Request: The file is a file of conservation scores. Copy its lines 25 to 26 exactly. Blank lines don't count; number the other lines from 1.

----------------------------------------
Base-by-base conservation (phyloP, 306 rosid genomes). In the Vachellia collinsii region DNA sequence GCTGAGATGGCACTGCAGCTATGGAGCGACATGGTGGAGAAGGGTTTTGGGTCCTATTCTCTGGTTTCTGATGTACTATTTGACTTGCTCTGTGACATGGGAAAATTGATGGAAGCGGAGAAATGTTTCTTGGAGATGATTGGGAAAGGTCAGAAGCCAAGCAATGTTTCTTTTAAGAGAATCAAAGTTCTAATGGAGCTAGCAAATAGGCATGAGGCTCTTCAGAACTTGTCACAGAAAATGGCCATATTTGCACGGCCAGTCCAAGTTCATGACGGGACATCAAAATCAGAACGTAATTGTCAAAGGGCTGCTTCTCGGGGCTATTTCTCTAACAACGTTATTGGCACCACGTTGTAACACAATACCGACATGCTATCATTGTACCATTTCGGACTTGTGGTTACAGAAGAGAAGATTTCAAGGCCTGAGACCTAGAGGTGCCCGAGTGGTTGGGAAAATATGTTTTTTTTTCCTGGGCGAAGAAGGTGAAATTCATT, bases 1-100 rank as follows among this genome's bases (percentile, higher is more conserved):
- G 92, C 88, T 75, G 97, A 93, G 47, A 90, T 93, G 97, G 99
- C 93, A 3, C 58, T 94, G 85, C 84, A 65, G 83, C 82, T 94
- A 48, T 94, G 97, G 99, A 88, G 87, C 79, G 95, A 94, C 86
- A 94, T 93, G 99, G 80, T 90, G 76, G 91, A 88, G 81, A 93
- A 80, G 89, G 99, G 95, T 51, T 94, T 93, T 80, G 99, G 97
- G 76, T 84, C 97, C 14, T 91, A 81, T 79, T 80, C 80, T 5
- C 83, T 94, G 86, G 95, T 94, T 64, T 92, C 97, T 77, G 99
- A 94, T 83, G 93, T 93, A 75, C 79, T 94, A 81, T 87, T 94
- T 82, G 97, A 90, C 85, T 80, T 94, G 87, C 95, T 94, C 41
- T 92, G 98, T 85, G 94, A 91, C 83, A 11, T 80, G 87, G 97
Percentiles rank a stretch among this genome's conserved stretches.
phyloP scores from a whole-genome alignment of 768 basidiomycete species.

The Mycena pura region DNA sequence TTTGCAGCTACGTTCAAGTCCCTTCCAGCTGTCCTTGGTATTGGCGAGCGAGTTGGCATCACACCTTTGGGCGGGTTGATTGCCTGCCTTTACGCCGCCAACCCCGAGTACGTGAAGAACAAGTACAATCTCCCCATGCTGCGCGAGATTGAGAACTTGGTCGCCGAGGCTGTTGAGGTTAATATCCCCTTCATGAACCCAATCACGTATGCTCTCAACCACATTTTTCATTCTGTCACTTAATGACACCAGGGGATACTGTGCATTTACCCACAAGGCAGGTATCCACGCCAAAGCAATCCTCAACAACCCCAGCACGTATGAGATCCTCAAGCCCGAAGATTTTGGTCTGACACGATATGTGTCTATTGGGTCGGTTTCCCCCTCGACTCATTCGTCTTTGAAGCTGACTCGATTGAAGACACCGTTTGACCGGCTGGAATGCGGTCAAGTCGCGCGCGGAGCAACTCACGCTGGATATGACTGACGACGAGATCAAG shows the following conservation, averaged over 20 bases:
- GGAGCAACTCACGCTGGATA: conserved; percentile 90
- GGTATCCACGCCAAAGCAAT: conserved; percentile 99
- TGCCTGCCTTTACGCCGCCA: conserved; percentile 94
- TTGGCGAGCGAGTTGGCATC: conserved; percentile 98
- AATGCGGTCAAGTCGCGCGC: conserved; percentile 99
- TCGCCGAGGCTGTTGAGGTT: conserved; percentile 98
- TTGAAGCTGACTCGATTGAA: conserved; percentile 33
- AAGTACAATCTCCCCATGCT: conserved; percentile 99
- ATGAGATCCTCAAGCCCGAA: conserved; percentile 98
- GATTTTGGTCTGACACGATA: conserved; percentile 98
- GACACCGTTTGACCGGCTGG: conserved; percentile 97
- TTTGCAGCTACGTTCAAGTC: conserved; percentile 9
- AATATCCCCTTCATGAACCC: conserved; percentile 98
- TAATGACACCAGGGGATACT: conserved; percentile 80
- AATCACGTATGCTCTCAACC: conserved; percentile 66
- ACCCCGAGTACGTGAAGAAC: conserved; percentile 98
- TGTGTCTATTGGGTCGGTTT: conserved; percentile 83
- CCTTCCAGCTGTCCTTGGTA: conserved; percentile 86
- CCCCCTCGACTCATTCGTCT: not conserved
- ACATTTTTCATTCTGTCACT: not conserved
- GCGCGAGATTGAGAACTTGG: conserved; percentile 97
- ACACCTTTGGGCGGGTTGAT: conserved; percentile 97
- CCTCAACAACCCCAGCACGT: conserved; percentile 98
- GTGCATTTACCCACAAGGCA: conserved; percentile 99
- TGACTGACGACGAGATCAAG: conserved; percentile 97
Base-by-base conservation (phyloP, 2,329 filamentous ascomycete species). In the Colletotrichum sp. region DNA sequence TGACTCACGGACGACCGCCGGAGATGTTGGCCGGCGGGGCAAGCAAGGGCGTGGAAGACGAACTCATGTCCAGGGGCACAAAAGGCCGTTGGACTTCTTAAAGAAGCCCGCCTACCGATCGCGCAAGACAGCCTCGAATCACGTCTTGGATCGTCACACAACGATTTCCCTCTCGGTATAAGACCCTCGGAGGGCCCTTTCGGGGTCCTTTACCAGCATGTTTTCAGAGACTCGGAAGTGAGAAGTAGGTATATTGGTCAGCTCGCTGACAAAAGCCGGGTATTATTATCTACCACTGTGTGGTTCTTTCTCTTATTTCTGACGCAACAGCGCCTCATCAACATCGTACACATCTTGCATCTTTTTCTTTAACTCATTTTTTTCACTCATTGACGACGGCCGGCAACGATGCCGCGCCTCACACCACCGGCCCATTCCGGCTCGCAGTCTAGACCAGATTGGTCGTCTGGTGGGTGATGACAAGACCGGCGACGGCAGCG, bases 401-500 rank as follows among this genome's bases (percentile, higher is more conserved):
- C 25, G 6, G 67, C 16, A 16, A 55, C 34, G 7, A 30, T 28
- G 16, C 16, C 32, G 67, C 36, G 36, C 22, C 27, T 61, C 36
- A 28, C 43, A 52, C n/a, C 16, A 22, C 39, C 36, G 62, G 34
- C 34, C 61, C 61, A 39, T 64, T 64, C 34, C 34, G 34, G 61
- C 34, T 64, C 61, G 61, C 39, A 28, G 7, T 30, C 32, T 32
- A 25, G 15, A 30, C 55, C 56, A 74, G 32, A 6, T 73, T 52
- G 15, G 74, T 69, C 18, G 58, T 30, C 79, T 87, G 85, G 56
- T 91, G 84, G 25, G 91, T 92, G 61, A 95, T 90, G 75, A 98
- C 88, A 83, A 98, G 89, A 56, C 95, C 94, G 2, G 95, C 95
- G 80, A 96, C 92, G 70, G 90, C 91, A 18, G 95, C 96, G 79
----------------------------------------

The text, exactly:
- GACACCGTTTGACCGGCTGG: conserved; percentile 97
- TTTGCAGCTACGTTCAAGTC: conserved; percentile 9